Advancing on the Pro-Life Front: Pro-Life Marches on the 33rd Anniversary of Roe V. Wade Underscore the Momentum Shift That Has Taken Place against Abortion

By Jasper, William F. | The New American, February 20, 2006 | Go to article overview

Advancing on the Pro-Life Front: Pro-Life Marches on the 33rd Anniversary of Roe V. Wade Underscore the Momentum Shift That Has Taken Place against Abortion


Jasper, William F., The New American


Hundreds of thousands of pro-life advocates turned out for marches and rallies throughout the country to mark the 33rd anniversary of the infamous Roe v. Wade Supreme Court decision that struck down virtually all state restrictions on abortion. More than 100,000 pro-life demonstrators converged on Washington, D.C., on Monday, January 23, for the annual March for Life. Two days earlier, on Saturday, January 21, the second annual West Coast Walk for Life in San Francisco drew more than 15,000 supporters, doubling attendance from the previous year. Tens of thousands more turned out for similar right-to-life events in state capitals and major cities from coast to coast, demanding an end to the holocaust that has taken the lives of more than 47 million unborn babies since the 1973 ruling.

In the nation's capital, the March for Life began at the National Mall and ended at the Supreme Court building, highlighting the current battle in the U.S. Senate over the nomination of Judge Samuel Alito to replace retiring Supreme Court Justice Sandra Day O'Connor. The theme of the 33rd annual March for Life was: "Roe v. Wade Violates the American Way." And pro-life leaders let it be known that reversing the Roe decision remains a primary goal.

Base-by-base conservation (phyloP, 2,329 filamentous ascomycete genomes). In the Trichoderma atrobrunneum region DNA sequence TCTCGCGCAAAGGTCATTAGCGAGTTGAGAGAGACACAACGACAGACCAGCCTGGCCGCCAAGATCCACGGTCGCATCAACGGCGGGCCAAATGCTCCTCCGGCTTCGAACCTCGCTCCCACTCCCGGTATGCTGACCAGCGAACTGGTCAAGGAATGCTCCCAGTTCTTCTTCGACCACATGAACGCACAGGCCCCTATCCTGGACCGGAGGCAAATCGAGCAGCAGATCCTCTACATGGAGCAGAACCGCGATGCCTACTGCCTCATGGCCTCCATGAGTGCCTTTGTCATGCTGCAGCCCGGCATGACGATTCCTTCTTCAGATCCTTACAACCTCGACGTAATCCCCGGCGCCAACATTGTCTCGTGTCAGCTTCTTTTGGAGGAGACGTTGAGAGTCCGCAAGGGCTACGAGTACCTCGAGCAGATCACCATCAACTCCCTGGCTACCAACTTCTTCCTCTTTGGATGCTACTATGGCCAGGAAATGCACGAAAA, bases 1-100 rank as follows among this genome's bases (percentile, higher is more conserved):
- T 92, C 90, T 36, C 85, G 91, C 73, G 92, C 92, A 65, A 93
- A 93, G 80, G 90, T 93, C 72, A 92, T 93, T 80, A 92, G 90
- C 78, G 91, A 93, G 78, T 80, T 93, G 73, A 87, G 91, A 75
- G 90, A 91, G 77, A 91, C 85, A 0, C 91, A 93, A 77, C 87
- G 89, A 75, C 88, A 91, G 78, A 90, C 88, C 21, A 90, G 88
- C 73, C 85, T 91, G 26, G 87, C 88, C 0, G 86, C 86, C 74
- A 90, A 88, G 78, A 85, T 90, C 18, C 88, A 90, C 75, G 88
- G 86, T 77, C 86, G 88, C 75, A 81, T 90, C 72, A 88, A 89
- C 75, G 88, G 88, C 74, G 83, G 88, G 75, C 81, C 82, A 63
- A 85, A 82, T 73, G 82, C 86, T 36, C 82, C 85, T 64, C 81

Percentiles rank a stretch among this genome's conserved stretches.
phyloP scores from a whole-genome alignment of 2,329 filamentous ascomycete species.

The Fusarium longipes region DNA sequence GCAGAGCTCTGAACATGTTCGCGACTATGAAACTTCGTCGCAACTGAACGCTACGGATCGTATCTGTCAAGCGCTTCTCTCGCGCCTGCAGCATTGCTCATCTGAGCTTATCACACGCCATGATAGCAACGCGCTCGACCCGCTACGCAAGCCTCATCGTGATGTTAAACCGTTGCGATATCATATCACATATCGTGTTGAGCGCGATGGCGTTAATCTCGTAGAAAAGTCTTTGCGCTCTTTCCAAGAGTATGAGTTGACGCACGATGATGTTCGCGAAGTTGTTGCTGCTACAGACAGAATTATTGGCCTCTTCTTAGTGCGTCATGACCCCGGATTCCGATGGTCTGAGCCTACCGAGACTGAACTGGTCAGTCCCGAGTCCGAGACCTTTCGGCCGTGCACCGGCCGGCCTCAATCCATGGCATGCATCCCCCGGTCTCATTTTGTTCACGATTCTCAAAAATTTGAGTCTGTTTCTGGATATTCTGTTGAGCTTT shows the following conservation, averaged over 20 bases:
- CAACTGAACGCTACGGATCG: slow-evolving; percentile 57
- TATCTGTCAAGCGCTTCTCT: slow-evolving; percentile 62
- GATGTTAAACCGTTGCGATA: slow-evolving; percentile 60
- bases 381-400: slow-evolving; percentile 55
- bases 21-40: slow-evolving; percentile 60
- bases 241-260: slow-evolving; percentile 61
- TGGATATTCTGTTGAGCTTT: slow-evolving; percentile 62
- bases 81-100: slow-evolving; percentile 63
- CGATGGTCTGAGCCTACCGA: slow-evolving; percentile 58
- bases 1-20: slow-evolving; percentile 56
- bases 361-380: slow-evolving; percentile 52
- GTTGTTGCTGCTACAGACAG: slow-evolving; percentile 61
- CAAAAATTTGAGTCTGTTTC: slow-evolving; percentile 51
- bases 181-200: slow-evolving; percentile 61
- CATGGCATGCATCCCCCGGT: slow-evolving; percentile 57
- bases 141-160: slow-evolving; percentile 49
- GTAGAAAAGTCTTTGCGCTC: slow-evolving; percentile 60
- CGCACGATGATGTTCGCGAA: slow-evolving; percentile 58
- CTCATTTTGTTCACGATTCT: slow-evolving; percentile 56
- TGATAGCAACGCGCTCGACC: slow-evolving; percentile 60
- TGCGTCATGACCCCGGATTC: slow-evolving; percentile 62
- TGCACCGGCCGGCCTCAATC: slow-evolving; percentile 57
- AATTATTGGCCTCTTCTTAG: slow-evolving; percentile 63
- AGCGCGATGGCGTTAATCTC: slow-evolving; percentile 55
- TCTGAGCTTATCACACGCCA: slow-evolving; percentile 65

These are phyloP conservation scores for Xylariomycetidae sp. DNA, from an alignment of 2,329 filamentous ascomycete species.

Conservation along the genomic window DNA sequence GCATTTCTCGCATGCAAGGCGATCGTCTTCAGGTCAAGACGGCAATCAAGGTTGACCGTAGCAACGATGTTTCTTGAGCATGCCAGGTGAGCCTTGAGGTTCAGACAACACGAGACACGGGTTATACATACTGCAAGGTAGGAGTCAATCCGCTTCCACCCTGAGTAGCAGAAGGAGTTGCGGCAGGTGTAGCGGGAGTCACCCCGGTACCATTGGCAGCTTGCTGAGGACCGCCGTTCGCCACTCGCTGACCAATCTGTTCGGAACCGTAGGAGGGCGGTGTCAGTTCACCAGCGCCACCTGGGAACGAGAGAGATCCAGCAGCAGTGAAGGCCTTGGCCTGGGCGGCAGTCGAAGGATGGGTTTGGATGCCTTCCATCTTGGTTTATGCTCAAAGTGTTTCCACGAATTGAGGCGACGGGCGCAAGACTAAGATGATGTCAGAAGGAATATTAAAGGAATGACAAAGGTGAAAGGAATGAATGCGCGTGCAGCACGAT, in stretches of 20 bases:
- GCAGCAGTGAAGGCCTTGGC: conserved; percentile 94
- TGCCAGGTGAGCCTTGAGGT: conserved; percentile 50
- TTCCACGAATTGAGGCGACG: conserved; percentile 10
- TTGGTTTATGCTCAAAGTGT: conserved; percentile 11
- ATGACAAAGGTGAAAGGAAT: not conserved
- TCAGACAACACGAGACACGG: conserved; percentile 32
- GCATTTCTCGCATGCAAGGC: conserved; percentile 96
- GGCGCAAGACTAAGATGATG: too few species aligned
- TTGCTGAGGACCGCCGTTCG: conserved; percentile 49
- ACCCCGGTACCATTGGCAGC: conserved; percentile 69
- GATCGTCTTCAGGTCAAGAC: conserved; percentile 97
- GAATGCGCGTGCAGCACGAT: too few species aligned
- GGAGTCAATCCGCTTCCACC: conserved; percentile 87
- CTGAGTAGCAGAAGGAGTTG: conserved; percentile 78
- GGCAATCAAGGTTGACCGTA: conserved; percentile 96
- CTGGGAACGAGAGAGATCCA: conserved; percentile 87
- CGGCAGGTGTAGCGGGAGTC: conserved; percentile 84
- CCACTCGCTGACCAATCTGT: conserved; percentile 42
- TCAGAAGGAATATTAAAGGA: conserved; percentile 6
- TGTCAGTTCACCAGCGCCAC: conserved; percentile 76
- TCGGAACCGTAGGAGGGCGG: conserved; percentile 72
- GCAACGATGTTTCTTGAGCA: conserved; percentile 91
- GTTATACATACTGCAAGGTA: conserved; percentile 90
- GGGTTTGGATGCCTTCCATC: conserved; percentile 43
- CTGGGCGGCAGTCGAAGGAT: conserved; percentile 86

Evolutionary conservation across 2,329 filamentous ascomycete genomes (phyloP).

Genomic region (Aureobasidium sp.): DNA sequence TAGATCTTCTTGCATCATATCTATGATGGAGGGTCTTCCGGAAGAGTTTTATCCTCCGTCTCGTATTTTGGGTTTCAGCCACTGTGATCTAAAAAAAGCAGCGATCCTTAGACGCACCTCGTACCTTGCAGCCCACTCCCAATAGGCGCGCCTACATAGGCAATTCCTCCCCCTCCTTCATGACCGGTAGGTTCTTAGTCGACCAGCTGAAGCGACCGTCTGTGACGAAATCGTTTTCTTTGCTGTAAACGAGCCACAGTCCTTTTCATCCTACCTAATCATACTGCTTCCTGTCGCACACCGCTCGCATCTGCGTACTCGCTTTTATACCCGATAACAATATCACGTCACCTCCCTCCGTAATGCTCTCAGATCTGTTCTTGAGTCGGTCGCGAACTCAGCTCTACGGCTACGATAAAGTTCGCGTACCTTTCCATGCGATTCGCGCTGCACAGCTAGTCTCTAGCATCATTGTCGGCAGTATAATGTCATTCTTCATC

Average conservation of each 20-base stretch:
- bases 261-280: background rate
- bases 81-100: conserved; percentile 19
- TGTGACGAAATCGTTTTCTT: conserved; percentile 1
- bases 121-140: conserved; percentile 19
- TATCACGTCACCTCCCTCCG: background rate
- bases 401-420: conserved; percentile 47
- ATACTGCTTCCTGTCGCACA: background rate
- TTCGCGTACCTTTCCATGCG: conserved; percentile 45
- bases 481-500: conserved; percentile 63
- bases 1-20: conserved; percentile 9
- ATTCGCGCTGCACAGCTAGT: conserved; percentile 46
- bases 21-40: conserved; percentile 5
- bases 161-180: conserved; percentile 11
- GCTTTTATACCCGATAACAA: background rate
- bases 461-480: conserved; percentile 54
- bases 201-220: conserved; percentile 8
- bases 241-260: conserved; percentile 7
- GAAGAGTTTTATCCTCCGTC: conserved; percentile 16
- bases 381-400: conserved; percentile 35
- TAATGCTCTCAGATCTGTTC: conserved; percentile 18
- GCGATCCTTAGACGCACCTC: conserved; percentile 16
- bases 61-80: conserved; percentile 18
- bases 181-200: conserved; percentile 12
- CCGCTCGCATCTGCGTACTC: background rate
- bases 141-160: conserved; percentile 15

"The State or a person," said Nellie Gray, president and original organizer of the March for Life, "can never justify the intentional killing of an innocent born or pre-born human in existence at fertilization. No Exception! No Compromise! We are calling for Americans to unify on goals and strategies to overturn Roe v. Wade, and replace it with the life principles." "We expect every Supreme Court justice to overturn Roe versus Wade. We expect them to do the right thing," Gray told marchers in Washington, D.C.

President Bush--who was in Manhattan, Kansas, for a speech--lent his support to the March for Life rally, saying, "You believe, as I do, that every human life has value, that the strong have a duty to protect the weak, and that the self-evident truths of the Declaration of Independence apply to everyone, not just to those considered healthy or wanted or convenient." He added, "These principles call us to defend ... all who are weak and vulnerable, especially unborn children."

The youthfulness of the pro-life movement was evident at Roe v. Wade anniversary rallies across the country, but was especially pronounced at the national March for Life, where tens of thousands of high school and college students came by bus, train, car, and plane to stand up for life and oppose the culture of death. A Youth Mass celebrated by Cardinal Theodore McCarrick at Washington, D.C.'s MCI Center before the march was filled to capacity with 22,000 young people. Another 2,000 were reportedly turned away because the facility was already overcrowded.

Rep. Chris Smith (R-N.J.), like others addressing the March for Life, noted the overwhelming prevalence of youth in the crowd and urged the young people to increase their efforts against abortion. "As I look out at the tens of thousands of young people at this march, a source of inspiration and hope, I can't help but to offer an invitation, a challenge, a plea, for you to absolutely redouble your prayers, fasting and work on behalf of those at risk, both mothers and babies," Smith said. The congressman quoted Matthew 25, referring to Jesus' admonition about "Whatsoever you do to the least of these you do unto me."

Remembering Terri

Euthanasia took center stage alongside abortion this year, pushed to the fore by the court-ordered dehydration killing of Terri Schindler Schiavo. Terri Schiavo's brother Bobby Schindler addressed the national March for Life, pledging that the foundation the family established in her name would bring the fight against euthanasia to public prominence.